LANSING — Michigan Secretary of State Jocelyn Benson announced on Monday the final selection of 13 commissioners for the state’s first ever Independent Citizens Redistricting Commission. The commissioners were randomly selected by an independent accounting firm, Rehman LLC, from a final pool of 180 applicants.
Not affiliated with either party
|Erin Wagner||M. Rothorn||Janice Vallette|
|Cynthia Orton||Juanita Curry||James Decker|
|Douglas Clark||Dustin Witjes||Richard Weiss|
|Rhonda Lange||Brittni Kellom||Steven Lett|
“This is truly a historic day for Michigan, as we are among the first states in the nation to end gerrymandering with an independent citizens commission,” said Assistant Secretary of State Heaster Wheeler. “I am hopeful that the same enthusiasm we saw during the application process will continue when the Commission begins meeting this fall, and that commissioners will be bolstered by public input as they make our election districts more fair for all Michiganders.”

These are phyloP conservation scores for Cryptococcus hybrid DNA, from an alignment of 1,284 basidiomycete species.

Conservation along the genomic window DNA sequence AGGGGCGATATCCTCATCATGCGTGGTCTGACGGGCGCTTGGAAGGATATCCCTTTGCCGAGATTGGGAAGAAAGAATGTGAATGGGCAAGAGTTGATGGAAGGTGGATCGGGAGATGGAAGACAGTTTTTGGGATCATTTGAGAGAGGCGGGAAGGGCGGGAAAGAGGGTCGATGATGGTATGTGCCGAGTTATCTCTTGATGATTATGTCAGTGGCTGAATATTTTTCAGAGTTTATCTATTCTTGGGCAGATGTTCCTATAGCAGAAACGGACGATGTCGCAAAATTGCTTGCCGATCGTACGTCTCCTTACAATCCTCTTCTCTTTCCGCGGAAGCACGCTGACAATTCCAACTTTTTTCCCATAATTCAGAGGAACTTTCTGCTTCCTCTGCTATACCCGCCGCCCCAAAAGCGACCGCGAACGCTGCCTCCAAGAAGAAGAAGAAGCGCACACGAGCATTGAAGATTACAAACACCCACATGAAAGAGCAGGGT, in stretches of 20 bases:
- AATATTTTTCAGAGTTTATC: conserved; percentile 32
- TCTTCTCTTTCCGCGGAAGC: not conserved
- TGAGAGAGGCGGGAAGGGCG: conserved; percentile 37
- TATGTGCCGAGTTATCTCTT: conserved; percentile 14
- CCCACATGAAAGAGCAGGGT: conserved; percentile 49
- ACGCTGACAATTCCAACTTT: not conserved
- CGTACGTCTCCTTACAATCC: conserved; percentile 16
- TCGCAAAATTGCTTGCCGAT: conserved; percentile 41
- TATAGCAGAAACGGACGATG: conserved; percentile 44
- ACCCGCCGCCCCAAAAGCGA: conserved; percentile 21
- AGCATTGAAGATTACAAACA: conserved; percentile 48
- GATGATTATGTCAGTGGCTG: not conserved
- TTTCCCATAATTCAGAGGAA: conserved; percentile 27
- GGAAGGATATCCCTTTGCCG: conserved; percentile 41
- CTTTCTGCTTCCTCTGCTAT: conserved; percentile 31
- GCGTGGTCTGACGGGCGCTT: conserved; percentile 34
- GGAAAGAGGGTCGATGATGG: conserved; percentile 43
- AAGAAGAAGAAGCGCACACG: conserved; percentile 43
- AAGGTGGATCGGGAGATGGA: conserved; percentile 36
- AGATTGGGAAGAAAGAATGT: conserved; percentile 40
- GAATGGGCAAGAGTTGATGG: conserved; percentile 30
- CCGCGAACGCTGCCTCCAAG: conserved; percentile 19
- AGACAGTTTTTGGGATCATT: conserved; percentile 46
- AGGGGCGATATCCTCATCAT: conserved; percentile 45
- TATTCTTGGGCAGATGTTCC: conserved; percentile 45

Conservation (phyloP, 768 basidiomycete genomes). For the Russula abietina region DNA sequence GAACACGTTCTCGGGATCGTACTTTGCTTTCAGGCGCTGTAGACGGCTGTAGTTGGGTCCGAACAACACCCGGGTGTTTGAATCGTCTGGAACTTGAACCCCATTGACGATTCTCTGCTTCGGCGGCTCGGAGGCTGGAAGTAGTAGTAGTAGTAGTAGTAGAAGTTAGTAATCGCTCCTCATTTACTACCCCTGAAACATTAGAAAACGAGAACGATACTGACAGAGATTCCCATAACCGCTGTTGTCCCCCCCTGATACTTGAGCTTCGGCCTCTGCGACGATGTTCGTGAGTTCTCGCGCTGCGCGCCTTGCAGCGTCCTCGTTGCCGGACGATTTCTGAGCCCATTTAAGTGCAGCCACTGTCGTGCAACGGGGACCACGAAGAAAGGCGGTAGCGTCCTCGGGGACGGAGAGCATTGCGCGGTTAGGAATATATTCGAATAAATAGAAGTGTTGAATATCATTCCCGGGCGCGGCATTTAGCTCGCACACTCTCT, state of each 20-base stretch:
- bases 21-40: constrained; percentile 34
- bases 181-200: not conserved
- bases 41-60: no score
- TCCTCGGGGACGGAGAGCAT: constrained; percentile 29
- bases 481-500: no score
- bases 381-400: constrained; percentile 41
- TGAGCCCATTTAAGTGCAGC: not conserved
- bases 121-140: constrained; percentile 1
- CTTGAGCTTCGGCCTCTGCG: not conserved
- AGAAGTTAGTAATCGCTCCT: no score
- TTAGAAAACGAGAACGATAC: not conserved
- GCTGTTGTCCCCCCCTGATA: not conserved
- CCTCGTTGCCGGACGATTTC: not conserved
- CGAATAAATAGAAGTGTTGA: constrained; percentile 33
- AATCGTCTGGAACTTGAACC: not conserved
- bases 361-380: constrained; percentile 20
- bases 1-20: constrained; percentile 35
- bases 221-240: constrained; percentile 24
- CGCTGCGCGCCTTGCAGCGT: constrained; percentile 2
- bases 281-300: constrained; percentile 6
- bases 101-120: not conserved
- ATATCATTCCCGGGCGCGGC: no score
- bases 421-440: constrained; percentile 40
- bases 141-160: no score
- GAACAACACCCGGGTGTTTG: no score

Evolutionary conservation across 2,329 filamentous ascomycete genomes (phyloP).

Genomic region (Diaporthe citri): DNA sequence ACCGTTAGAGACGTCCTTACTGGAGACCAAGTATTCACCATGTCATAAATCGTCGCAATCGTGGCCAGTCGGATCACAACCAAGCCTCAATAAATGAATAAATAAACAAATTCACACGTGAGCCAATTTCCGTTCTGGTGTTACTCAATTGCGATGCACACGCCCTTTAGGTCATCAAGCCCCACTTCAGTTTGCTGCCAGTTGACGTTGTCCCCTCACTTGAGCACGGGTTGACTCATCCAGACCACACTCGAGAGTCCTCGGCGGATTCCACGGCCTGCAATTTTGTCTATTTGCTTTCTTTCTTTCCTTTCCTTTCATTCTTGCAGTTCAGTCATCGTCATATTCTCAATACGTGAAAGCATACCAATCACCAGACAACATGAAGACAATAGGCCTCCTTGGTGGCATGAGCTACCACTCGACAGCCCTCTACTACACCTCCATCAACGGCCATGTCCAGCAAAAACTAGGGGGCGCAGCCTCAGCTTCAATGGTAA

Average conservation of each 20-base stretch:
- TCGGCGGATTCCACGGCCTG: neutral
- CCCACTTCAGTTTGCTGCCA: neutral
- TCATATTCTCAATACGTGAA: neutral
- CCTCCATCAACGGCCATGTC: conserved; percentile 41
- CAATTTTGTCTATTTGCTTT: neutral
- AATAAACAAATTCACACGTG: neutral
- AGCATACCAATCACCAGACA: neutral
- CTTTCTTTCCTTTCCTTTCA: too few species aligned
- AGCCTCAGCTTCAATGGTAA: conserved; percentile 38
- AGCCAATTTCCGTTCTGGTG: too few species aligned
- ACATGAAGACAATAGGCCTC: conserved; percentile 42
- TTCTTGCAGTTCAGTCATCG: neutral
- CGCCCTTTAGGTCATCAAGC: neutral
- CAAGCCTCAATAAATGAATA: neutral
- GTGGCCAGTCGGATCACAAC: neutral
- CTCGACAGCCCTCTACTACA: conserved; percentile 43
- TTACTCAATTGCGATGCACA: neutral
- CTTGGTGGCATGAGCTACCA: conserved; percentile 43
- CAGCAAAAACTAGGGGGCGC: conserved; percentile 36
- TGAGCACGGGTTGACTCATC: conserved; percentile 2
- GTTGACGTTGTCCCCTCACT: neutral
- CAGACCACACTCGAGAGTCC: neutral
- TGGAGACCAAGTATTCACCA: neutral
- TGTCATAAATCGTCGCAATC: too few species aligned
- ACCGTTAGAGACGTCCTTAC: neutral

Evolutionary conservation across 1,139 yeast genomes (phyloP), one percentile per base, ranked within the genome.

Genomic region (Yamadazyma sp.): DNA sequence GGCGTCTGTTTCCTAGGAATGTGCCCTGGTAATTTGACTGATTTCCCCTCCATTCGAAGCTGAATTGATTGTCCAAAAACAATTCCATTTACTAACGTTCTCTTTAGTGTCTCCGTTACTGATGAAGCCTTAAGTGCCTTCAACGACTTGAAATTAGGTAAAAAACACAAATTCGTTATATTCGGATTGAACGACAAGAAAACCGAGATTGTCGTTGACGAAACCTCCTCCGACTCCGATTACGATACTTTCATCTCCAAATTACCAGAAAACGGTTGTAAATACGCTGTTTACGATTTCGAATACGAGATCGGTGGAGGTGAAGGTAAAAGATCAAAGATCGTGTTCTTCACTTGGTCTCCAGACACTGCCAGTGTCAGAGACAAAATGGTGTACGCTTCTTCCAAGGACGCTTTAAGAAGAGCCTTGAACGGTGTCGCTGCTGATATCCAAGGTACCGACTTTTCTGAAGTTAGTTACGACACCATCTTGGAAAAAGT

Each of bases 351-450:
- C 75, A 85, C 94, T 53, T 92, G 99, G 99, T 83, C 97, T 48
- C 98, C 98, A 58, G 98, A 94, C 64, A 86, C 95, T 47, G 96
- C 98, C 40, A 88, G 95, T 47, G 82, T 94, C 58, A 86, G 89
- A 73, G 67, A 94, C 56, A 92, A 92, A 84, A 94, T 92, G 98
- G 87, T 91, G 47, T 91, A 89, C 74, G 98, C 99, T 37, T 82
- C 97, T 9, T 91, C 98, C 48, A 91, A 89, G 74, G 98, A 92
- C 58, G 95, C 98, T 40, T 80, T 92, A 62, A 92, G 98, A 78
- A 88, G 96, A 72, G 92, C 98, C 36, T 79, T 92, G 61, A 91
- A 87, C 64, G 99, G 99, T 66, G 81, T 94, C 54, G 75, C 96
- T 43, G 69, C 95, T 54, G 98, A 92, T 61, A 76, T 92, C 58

Nearly 10,000 Michiganders applied to serve on the Commission during a months-long application process. The pool was narrowed to 200 applications by a previous random selection before the state legislature removed 20 more applications, in accordance with the state Constitution.
Voters Not Politicians, the grassroots, nonpartisan group that led the successful 2018 campaign to end partisan gerrymandering in Michigan, celebrated the announcement of the random selection on Monday.
“Voters Not Politicians and our thousands of volunteers are ecstatic to see years of work culminate in Michigan’s first Independent Citizens Redistricting Commission” said Nancy Wang, executive director of Voters Not Politicians. “Hundreds of voters were involved in drafting the redistricting reform amendment in a process that started with 33 town halls in 33 days. It’s exciting to see that the fair, impartial and transparent process voters envisioned is working as it was intended.”
The Independent Citizens Redistricting Commission must convene its first meeting by Oct.15. Governor Whitmer and the state’s legislature are required to approve a budget for the commission for fiscal year 2021 by Dec. 1 and the commission must hold at least 15 public meetings to gather public input before Nov. 1, 2021.
A major factor in the commission’s work will be the federal government’s release of the 2020 U.S. Census data, which is expected in July 2021. A full timeline of the redistricting process as laid out in the constitution can be found here: https://votersnotpoliticians.com/redistricting/fulltimeline/
Above: Random selection process for 13 commissioners who will sit on the state’s first Independent Citizens Redistricting Commission